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Alternative insulation products enable new design options for more livable space and greater building efficiency

In the past dozen years, building professionals have been looking for ways to reduce energy losses from forced air conditioned systems located in the attic, with little additional cost or loss of precious saleable floor space. One method is to change the nature of the attic from a hot humid vented space to a quasi-conditioned one.
The unvented or sealed attic design places the insulation at the roof plane instead of at the ceiling. This brings the entire building envelope within the thermal and air barrier. Research has shown that there are many benefits to this method. By locating the air, thermal and moisture barriers at the same plane, the attic space is sealed from the surrounding climatic conditions and reduces the entry of dusts, pollutants and moisture. The space is turned from a hostile environment into a quasi-conditioned space.

Alternative insulation products can be used for applications and designs where the use of conventional insulation would be cost prohibitive or inadequate. These include the family of expanding soft foam spray insulations that are field applied and create not only a thermal barrier, but also an impressive air barrier.
Traditionally, attic insulation in residential buildings is placed on top of the drywall ceiling, whether it be blown-in or batten. Additionally, the attic space is vented by either passive venting or actively with the use of fans. In the hot and humid southern climates, the thermal protection is designed to prevent smothering attic temperatures (in excess of 120?F) from reaching the living spaces below. If installed properly, all is well – well almost. The probability of air movement across the ceiling plane must also be dealt with. The excessive attic temperatures coupled with infiltration of moisture laden air can lead to a myriad of problems associated with indoor environmental quality, building durability, comfort and energy efficiency.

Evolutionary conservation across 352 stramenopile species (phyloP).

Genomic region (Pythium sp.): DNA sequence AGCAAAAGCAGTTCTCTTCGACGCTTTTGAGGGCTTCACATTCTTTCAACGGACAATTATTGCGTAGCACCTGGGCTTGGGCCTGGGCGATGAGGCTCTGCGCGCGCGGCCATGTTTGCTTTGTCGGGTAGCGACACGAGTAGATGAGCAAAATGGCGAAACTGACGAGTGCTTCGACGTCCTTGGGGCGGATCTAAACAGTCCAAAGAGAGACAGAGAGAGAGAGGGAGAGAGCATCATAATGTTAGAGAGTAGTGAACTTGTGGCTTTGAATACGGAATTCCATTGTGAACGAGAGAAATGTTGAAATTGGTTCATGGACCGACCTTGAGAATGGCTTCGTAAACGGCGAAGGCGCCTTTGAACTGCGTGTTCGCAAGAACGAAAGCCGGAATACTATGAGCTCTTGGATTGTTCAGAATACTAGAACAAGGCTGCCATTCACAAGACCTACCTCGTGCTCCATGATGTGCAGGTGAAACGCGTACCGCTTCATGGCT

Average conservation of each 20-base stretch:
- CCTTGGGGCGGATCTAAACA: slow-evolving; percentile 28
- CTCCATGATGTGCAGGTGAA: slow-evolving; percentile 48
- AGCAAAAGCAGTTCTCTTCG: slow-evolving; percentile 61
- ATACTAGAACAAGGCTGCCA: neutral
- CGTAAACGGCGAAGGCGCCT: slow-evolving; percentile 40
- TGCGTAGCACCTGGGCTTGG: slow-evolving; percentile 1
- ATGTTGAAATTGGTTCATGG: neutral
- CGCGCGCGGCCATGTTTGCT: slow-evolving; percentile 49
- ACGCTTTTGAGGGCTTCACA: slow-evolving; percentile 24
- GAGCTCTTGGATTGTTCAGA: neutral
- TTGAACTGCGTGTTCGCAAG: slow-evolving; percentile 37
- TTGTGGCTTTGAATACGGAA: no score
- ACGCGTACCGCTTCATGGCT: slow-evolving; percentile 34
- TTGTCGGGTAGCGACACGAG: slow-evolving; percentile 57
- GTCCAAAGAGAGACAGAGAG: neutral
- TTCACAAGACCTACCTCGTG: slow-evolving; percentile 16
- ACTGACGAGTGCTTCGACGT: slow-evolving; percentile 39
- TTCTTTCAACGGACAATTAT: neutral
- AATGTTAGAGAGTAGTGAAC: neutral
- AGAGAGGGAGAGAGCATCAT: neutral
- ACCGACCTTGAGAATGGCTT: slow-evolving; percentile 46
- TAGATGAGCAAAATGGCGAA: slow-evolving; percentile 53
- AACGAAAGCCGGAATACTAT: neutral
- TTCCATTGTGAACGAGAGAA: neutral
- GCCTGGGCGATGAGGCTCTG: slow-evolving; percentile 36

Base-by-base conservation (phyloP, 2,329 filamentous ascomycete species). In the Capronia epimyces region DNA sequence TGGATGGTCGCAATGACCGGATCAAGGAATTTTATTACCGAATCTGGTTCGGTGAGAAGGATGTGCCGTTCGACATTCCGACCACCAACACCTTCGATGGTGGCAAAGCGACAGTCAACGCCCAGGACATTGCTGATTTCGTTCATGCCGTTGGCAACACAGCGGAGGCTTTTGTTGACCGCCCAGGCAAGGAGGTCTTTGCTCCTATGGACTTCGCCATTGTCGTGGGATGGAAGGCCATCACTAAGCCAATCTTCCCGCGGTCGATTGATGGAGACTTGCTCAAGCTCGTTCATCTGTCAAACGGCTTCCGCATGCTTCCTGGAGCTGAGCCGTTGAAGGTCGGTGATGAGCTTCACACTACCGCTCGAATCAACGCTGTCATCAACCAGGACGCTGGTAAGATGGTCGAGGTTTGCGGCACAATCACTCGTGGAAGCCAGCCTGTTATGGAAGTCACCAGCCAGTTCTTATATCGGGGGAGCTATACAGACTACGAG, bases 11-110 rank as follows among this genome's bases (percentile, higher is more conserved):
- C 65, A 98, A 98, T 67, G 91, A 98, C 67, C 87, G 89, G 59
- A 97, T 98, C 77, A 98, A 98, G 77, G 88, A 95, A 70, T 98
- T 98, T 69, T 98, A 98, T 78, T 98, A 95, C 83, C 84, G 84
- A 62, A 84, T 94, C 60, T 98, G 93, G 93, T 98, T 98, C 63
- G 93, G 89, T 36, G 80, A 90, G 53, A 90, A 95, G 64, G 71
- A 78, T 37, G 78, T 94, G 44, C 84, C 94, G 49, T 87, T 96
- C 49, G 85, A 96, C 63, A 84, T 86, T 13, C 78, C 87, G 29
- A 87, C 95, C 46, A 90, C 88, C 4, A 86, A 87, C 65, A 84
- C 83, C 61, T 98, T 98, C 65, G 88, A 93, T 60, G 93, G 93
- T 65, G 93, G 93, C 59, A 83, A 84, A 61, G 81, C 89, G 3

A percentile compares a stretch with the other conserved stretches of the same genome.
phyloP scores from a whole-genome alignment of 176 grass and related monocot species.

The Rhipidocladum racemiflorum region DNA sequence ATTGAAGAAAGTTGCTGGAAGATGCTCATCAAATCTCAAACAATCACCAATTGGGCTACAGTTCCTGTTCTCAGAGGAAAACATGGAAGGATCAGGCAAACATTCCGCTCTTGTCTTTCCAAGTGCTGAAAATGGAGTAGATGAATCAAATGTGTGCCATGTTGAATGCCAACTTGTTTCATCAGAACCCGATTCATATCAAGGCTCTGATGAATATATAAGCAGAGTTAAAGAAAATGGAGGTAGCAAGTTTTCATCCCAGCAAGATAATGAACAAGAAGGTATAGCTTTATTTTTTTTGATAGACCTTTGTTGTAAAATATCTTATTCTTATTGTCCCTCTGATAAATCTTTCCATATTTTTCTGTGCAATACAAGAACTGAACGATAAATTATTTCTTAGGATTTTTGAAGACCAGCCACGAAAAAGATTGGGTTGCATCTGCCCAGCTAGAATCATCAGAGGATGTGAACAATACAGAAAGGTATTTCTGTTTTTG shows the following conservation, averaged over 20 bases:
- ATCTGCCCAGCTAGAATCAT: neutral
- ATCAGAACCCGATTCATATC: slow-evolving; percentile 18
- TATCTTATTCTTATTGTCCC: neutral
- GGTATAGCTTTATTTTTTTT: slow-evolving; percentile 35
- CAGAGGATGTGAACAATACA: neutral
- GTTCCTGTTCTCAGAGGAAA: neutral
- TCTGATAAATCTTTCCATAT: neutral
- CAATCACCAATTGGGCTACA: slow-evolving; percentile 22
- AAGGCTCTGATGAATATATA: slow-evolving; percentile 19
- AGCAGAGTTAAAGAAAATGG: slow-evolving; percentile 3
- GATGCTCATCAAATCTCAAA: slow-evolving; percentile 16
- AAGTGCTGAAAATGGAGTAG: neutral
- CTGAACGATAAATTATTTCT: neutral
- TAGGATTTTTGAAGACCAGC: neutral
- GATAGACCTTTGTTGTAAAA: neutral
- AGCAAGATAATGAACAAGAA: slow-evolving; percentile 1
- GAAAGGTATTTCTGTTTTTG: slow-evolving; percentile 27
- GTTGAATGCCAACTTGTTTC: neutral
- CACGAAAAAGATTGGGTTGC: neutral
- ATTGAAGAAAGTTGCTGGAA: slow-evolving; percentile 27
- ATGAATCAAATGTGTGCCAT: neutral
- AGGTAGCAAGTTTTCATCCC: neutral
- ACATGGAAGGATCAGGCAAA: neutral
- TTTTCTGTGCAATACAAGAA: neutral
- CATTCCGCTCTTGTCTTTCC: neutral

Water vapor can be transported by two mechanisms: vapor diffusion and air leakage. Under most circumstances, the dominant mechanism by far is air leakage and vapor diffusion is relatively minor. Since Icynene® controls air leakage so effectively, a vapor barrier is usually not required in addition to Icynene®. However, in extremely cold climates (climates colder than 7,500 heating degree days eg. Madison, Wisconsin or colder), swimming pool areas, refrigeration rooms, insulated air conditioning ducts, or any other condition were the vapor drive is high a vapor barrier would be required. We also recommend to apply a vapor barrier to the surface of Icynene® in unvented attic applications in cold climates and to Icynene applied underneath floor decks in crawlspaces located in hot and humid climates. In some areas a vapor barrier is required by the building code. A vapor barrier paint is usually the simplest solution in cases where a vapor barrier is needed. The surface of the drywall can be painted with this paint or the paint can be sprayed directly onto the surface of Icynene®. It is important that the vapor barrier be placed on the warm side. Product data sheets of some vapor barrier paints are provided as a reference. These are only examples and any similar products can be used. Since most building inspectors are accustomed to polyethelene vapor barriers, it would be recommended to discuss this alternative method with the building inspector prior to application.



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